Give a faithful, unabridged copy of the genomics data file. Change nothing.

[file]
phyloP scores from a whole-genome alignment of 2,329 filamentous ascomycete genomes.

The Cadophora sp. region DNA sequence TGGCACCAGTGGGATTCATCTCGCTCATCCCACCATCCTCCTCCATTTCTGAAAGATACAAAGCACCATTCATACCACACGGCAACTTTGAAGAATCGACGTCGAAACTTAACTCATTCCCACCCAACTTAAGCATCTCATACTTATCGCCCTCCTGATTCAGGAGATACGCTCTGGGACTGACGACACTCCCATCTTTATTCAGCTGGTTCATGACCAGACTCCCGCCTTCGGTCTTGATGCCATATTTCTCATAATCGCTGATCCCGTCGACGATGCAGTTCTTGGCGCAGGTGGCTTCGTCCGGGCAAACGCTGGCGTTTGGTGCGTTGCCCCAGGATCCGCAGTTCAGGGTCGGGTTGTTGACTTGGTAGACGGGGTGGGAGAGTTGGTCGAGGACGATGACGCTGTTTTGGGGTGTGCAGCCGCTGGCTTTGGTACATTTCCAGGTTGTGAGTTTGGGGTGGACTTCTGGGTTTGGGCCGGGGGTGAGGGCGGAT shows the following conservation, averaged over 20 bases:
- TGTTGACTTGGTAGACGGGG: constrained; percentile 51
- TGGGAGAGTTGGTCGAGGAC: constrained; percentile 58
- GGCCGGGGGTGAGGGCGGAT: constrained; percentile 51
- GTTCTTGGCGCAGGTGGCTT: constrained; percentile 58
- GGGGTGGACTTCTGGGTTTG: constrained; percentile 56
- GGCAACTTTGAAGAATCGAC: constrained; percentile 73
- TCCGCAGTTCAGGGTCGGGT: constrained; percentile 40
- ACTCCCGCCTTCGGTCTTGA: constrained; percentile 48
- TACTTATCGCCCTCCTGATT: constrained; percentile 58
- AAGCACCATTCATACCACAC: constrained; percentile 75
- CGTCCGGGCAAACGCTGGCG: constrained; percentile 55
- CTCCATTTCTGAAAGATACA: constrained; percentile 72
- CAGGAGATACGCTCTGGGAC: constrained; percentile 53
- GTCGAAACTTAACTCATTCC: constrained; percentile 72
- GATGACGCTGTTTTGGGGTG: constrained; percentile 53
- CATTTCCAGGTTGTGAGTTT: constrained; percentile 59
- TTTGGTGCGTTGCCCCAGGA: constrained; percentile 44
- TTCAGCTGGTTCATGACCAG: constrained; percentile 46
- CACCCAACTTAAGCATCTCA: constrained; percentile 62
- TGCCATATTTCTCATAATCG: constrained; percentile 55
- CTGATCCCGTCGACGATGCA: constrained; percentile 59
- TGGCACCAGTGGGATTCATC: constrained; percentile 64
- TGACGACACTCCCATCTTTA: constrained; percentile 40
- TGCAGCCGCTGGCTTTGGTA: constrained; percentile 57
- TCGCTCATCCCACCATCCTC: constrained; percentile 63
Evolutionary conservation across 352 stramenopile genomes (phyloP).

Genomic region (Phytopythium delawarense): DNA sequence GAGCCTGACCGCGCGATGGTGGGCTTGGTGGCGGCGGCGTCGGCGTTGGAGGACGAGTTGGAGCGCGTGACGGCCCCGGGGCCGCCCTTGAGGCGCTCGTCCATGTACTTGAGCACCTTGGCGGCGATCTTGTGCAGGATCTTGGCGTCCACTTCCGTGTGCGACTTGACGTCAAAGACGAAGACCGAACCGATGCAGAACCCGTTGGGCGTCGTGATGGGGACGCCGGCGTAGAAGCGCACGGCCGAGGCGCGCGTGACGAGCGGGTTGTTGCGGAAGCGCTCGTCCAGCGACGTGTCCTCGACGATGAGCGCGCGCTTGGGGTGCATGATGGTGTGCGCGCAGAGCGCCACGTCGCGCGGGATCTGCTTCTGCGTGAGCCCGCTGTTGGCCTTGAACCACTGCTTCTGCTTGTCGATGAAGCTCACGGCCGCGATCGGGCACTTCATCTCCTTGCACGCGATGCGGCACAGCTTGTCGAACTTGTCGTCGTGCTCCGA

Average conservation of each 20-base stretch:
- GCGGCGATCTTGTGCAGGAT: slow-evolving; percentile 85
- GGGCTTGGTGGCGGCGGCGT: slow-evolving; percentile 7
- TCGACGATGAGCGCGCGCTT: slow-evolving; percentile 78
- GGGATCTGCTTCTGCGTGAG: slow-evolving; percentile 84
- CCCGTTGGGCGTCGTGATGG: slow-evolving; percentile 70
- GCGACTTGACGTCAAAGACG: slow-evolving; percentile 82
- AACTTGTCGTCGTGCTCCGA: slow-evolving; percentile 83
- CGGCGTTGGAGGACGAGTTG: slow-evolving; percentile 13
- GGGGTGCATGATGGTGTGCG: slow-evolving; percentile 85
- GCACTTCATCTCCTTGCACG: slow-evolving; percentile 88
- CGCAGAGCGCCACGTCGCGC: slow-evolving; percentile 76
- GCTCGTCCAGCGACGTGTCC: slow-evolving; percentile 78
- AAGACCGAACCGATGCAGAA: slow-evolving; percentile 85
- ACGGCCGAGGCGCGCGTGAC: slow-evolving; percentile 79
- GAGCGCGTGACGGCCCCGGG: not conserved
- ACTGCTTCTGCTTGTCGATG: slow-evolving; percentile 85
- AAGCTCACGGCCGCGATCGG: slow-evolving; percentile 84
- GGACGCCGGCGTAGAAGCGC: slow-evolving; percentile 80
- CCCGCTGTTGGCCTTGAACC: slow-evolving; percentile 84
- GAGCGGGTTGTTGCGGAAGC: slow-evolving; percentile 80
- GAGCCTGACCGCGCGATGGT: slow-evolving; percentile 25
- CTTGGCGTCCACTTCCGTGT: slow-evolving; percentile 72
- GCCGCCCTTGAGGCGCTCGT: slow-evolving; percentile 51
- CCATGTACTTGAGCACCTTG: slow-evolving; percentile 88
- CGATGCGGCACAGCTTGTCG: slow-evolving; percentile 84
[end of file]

phyloP scores from a whole-genome alignment of 2,329 filamentous ascomycete genomes.

The Cadophora sp. region DNA sequence TGGCACCAGTGGGATTCATCTCGCTCATCCCACCATCCTCCTCCATTTCTGAAAGATACAAAGCACCATTCATACCACACGGCAACTTTGAAGAATCGACGTCGAAACTTAACTCATTCCCACCCAACTTAAGCATCTCATACTTATCGCCCTCCTGATTCAGGAGATACGCTCTGGGACTGACGACACTCCCATCTTTATTCAGCTGGTTCATGACCAGACTCCCGCCTTCGGTCTTGATGCCATATTTCTCATAATCGCTGATCCCGTCGACGATGCAGTTCTTGGCGCAGGTGGCTTCGTCCGGGCAAACGCTGGCGTTTGGTGCGTTGCCCCAGGATCCGCAGTTCAGGGTCGGGTTGTTGACTTGGTAGACGGGGTGGGAGAGTTGGTCGAGGACGATGACGCTGTTTTGGGGTGTGCAGCCGCTGGCTTTGGTACATTTCCAGGTTGTGAGTTTGGGGTGGACTTCTGGGTTTGGGCCGGGGGTGAGGGCGGAT shows the following conservation, averaged over 20 bases:
- TGTTGACTTGGTAGACGGGG: constrained; percentile 51
- TGGGAGAGTTGGTCGAGGAC: constrained; percentile 58
- GGCCGGGGGTGAGGGCGGAT: constrained; percentile 51
- GTTCTTGGCGCAGGTGGCTT: constrained; percentile 58
- GGGGTGGACTTCTGGGTTTG: constrained; percentile 56
- GGCAACTTTGAAGAATCGAC: constrained; percentile 73
- TCCGCAGTTCAGGGTCGGGT: constrained; percentile 40
- ACTCCCGCCTTCGGTCTTGA: constrained; percentile 48
- TACTTATCGCCCTCCTGATT: constrained; percentile 58
- AAGCACCATTCATACCACAC: constrained; percentile 75
- CGTCCGGGCAAACGCTGGCG: constrained; percentile 55
- CTCCATTTCTGAAAGATACA: constrained; percentile 72
- CAGGAGATACGCTCTGGGAC: constrained; percentile 53
- GTCGAAACTTAACTCATTCC: constrained; percentile 72
- GATGACGCTGTTTTGGGGTG: constrained; percentile 53
- CATTTCCAGGTTGTGAGTTT: constrained; percentile 59
- TTTGGTGCGTTGCCCCAGGA: constrained; percentile 44
- TTCAGCTGGTTCATGACCAG: constrained; percentile 46
- CACCCAACTTAAGCATCTCA: constrained; percentile 62
- TGCCATATTTCTCATAATCG: constrained; percentile 55
- CTGATCCCGTCGACGATGCA: constrained; percentile 59
- TGGCACCAGTGGGATTCATC: constrained; percentile 64
- TGACGACACTCCCATCTTTA: constrained; percentile 40
- TGCAGCCGCTGGCTTTGGTA: constrained; percentile 57
- TCGCTCATCCCACCATCCTC: constrained; percentile 63
Evolutionary conservation across 352 stramenopile genomes (phyloP).

Genomic region (Phytopythium delawarense): DNA sequence GAGCCTGACCGCGCGATGGTGGGCTTGGTGGCGGCGGCGTCGGCGTTGGAGGACGAGTTGGAGCGCGTGACGGCCCCGGGGCCGCCCTTGAGGCGCTCGTCCATGTACTTGAGCACCTTGGCGGCGATCTTGTGCAGGATCTTGGCGTCCACTTCCGTGTGCGACTTGACGTCAAAGACGAAGACCGAACCGATGCAGAACCCGTTGGGCGTCGTGATGGGGACGCCGGCGTAGAAGCGCACGGCCGAGGCGCGCGTGACGAGCGGGTTGTTGCGGAAGCGCTCGTCCAGCGACGTGTCCTCGACGATGAGCGCGCGCTTGGGGTGCATGATGGTGTGCGCGCAGAGCGCCACGTCGCGCGGGATCTGCTTCTGCGTGAGCCCGCTGTTGGCCTTGAACCACTGCTTCTGCTTGTCGATGAAGCTCACGGCCGCGATCGGGCACTTCATCTCCTTGCACGCGATGCGGCACAGCTTGTCGAACTTGTCGTCGTGCTCCGA

Average conservation of each 20-base stretch:
- GCGGCGATCTTGTGCAGGAT: slow-evolving; percentile 85
- GGGCTTGGTGGCGGCGGCGT: slow-evolving; percentile 7
- TCGACGATGAGCGCGCGCTT: slow-evolving; percentile 78
- GGGATCTGCTTCTGCGTGAG: slow-evolving; percentile 84
- CCCGTTGGGCGTCGTGATGG: slow-evolving; percentile 70
- GCGACTTGACGTCAAAGACG: slow-evolving; percentile 82
- AACTTGTCGTCGTGCTCCGA: slow-evolving; percentile 83
- CGGCGTTGGAGGACGAGTTG: slow-evolving; percentile 13
- GGGGTGCATGATGGTGTGCG: slow-evolving; percentile 85
- GCACTTCATCTCCTTGCACG: slow-evolving; percentile 88
- CGCAGAGCGCCACGTCGCGC: slow-evolving; percentile 76
- GCTCGTCCAGCGACGTGTCC: slow-evolving; percentile 78
- AAGACCGAACCGATGCAGAA: slow-evolving; percentile 85
- ACGGCCGAGGCGCGCGTGAC: slow-evolving; percentile 79
- GAGCGCGTGACGGCCCCGGG: not conserved
- ACTGCTTCTGCTTGTCGATG: slow-evolving; percentile 85
- AAGCTCACGGCCGCGATCGG: slow-evolving; percentile 84
- GGACGCCGGCGTAGAAGCGC: slow-evolving; percentile 80
- CCCGCTGTTGGCCTTGAACC: slow-evolving; percentile 84
- GAGCGGGTTGTTGCGGAAGC: slow-evolving; percentile 80
- GAGCCTGACCGCGCGATGGT: slow-evolving; percentile 25
- CTTGGCGTCCACTTCCGTGT: slow-evolving; percentile 72
- GCCGCCCTTGAGGCGCTCGT: slow-evolving; percentile 51
- CCATGTACTTGAGCACCTTG: slow-evolving; percentile 88
- CGATGCGGCACAGCTTGTCG: slow-evolving; percentile 84